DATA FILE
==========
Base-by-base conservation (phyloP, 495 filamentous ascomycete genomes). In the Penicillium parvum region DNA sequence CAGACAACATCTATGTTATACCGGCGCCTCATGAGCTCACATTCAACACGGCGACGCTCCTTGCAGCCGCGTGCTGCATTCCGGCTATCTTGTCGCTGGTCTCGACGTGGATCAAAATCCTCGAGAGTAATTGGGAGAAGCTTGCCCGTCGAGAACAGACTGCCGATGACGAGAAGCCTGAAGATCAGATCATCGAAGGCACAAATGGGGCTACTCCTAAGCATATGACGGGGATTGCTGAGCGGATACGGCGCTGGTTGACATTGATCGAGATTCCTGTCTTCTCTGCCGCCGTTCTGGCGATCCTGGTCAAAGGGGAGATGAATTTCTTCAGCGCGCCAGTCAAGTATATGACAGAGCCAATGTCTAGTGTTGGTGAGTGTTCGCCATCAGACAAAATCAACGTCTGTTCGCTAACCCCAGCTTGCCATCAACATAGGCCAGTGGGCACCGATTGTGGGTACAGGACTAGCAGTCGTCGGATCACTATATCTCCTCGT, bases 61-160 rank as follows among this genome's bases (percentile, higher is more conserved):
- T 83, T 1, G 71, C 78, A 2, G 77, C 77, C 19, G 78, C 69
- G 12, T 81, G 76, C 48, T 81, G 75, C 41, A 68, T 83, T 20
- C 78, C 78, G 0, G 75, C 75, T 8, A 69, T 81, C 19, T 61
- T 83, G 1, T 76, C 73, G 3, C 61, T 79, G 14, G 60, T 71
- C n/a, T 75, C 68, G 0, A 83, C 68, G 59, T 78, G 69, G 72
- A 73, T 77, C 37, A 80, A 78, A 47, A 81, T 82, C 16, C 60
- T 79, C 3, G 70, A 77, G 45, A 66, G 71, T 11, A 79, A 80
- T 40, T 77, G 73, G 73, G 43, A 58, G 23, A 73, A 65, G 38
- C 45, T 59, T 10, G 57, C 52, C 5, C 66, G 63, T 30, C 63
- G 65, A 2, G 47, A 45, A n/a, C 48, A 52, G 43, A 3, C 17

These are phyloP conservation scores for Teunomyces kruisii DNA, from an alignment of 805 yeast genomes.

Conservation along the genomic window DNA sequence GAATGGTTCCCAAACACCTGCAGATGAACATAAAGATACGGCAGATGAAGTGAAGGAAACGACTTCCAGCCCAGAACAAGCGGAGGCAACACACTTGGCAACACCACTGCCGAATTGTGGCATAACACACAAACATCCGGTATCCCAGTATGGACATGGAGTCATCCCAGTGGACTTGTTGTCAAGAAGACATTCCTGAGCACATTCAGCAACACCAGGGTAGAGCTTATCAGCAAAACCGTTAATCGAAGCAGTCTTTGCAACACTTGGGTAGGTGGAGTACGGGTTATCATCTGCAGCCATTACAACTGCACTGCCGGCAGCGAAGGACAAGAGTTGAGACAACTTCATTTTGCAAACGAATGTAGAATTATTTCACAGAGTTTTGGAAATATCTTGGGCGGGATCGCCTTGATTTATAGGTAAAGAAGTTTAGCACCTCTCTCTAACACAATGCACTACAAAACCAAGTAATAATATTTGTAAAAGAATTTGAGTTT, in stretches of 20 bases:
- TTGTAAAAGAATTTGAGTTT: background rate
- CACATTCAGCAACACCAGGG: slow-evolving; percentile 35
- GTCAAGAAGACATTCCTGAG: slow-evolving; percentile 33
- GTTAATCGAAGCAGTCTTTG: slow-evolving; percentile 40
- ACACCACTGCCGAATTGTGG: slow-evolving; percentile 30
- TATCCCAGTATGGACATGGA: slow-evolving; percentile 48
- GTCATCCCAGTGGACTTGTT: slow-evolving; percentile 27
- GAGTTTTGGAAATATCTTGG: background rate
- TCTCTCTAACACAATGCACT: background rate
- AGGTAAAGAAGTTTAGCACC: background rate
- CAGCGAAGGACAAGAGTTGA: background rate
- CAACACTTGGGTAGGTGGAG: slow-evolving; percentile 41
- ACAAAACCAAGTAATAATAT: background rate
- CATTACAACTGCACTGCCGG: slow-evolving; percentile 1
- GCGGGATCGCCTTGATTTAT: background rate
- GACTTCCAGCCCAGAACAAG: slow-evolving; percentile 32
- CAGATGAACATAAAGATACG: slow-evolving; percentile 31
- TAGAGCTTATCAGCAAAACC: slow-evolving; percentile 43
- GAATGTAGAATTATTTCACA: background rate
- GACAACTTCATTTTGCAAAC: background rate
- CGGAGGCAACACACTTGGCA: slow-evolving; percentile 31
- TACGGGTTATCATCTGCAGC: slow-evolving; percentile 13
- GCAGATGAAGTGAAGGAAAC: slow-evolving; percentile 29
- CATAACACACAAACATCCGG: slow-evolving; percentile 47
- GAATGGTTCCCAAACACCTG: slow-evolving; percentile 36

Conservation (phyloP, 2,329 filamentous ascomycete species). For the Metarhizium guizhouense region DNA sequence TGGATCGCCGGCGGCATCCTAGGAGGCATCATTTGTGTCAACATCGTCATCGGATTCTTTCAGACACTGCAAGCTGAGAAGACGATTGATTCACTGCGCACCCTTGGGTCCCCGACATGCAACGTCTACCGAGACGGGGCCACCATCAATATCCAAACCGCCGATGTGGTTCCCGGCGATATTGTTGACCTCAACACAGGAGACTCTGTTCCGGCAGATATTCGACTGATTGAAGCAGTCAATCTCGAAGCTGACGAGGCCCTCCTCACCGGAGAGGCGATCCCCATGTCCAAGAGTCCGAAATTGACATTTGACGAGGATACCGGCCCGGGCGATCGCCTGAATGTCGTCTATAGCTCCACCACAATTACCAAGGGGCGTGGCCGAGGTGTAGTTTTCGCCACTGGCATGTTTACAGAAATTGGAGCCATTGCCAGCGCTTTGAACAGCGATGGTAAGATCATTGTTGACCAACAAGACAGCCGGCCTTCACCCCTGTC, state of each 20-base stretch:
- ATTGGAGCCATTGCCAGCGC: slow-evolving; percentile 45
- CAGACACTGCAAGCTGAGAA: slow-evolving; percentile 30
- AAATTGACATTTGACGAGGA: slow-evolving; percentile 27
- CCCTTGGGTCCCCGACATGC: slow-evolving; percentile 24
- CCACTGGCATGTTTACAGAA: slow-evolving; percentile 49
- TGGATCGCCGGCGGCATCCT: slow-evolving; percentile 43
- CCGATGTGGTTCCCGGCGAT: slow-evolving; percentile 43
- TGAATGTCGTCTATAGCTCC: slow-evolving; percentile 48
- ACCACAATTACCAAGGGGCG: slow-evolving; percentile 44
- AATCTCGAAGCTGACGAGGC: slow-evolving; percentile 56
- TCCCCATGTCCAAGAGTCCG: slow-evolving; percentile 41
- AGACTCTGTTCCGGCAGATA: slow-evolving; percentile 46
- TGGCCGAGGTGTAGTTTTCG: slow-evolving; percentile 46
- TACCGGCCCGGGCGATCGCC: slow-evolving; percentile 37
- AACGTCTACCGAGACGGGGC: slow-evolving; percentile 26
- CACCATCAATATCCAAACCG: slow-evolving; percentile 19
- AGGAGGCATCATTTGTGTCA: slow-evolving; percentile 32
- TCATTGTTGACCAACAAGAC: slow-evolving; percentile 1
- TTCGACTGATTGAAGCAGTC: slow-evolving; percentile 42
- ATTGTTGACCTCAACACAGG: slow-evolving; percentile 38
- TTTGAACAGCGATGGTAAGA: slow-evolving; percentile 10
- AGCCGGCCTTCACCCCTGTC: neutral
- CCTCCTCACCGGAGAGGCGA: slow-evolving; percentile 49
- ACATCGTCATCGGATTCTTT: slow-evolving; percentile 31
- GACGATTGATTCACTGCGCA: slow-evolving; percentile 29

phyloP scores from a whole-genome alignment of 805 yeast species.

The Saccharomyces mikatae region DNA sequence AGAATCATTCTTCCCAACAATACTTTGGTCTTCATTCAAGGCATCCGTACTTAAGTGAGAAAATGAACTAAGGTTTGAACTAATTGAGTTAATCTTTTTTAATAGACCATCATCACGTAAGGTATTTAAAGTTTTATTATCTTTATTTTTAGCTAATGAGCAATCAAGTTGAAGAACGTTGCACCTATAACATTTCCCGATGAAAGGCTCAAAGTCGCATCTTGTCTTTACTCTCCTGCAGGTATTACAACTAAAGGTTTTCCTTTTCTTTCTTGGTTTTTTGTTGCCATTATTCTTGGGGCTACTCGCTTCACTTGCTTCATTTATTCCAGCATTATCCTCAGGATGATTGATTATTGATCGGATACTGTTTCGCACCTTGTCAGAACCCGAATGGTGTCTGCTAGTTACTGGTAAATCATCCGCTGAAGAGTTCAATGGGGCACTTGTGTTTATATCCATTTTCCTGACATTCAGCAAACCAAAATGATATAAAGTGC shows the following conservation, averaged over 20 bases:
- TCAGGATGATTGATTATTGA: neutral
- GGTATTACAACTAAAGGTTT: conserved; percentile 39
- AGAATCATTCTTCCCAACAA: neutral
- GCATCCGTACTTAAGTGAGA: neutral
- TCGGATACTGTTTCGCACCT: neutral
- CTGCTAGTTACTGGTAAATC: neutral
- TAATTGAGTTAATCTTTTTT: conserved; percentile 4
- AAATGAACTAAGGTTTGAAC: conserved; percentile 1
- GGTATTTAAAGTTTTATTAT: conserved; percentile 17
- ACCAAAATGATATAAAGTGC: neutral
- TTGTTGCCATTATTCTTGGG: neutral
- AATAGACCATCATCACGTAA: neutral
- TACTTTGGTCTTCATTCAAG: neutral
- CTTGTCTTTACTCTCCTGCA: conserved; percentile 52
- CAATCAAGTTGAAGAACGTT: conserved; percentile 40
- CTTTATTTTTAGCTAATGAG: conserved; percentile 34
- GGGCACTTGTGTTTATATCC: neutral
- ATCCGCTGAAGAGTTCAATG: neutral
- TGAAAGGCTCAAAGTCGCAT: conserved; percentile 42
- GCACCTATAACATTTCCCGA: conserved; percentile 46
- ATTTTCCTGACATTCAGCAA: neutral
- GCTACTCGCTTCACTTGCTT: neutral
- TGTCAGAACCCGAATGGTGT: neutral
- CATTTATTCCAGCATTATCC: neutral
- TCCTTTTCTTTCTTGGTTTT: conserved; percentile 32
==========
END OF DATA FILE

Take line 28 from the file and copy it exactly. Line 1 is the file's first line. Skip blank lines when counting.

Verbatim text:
- GCGGGATCGCCTTGATTTAT: background rate